Constitutional Law

8th Circuit OKs Denial of Social Security Benefits to Daughter Born 2 Years After Dad's Death

A federal appeals court has reversed a trial court ruling that a girl born, with the help of in vitro fertilization, two years after her dad’s death is entitled to social security benefits.

Upholding an Iowa law, since amended, that was enacted before assisted reproductive techniques made such births possible, the St. Louis-based 8th U.S. Circuit Court of Appeals yesterday said the federal government’s interpretation of the state statute to exclude Brynn Beeler from receiving social security death benefits is reasonable, the Associated Press reports.

“The death of Bruce Beeler at a relatively young age before he and Pattie Beeler could conceive children is profoundly sad,” a three-judge appellate panel said in a written opinion (PDF). “But whether the granting of child’s insurance benefits” to Brynn “would further the purposes of the Social Security Act is debatable.”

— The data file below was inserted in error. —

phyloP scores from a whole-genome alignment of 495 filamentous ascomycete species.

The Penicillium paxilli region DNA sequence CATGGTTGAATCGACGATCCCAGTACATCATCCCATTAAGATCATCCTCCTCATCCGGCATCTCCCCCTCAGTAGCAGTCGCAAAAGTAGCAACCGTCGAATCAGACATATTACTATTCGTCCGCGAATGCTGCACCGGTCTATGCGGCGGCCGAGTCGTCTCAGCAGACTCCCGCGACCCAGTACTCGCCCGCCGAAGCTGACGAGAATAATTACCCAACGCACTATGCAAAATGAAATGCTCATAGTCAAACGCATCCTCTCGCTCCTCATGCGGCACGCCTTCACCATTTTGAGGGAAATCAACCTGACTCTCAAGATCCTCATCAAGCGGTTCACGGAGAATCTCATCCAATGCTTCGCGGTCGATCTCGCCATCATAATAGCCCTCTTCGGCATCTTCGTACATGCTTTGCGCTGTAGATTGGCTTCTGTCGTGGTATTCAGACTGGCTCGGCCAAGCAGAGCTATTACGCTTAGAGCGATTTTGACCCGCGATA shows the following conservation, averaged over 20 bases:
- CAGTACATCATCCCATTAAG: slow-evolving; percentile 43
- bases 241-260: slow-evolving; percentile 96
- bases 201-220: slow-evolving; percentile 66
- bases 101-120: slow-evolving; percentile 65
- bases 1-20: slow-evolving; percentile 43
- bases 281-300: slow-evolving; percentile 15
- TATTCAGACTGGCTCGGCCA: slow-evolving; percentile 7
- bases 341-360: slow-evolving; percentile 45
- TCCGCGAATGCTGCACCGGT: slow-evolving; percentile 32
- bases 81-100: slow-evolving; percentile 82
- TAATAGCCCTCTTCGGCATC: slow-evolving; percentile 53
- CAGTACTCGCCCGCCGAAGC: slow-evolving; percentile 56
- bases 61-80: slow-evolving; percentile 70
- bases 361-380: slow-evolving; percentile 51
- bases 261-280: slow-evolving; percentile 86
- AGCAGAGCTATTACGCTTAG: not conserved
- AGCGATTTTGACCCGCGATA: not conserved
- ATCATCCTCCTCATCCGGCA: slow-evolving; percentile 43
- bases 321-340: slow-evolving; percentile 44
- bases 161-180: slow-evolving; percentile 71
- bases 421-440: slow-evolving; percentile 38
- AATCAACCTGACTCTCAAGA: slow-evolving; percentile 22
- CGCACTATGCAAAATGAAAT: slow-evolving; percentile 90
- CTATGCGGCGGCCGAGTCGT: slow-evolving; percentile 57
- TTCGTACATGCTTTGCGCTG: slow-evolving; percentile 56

Beeler, who died of leukemia in Iowa at age 37, banked sperm before undergoing treatment. It was used after his death to conceive his daughter.

A circuit split on the issue of how posthumously conceived children should be treated with regard to social security benefits makes it likely that the issue will eventually be decided by the U.S. Supreme Court, the AP article notes.

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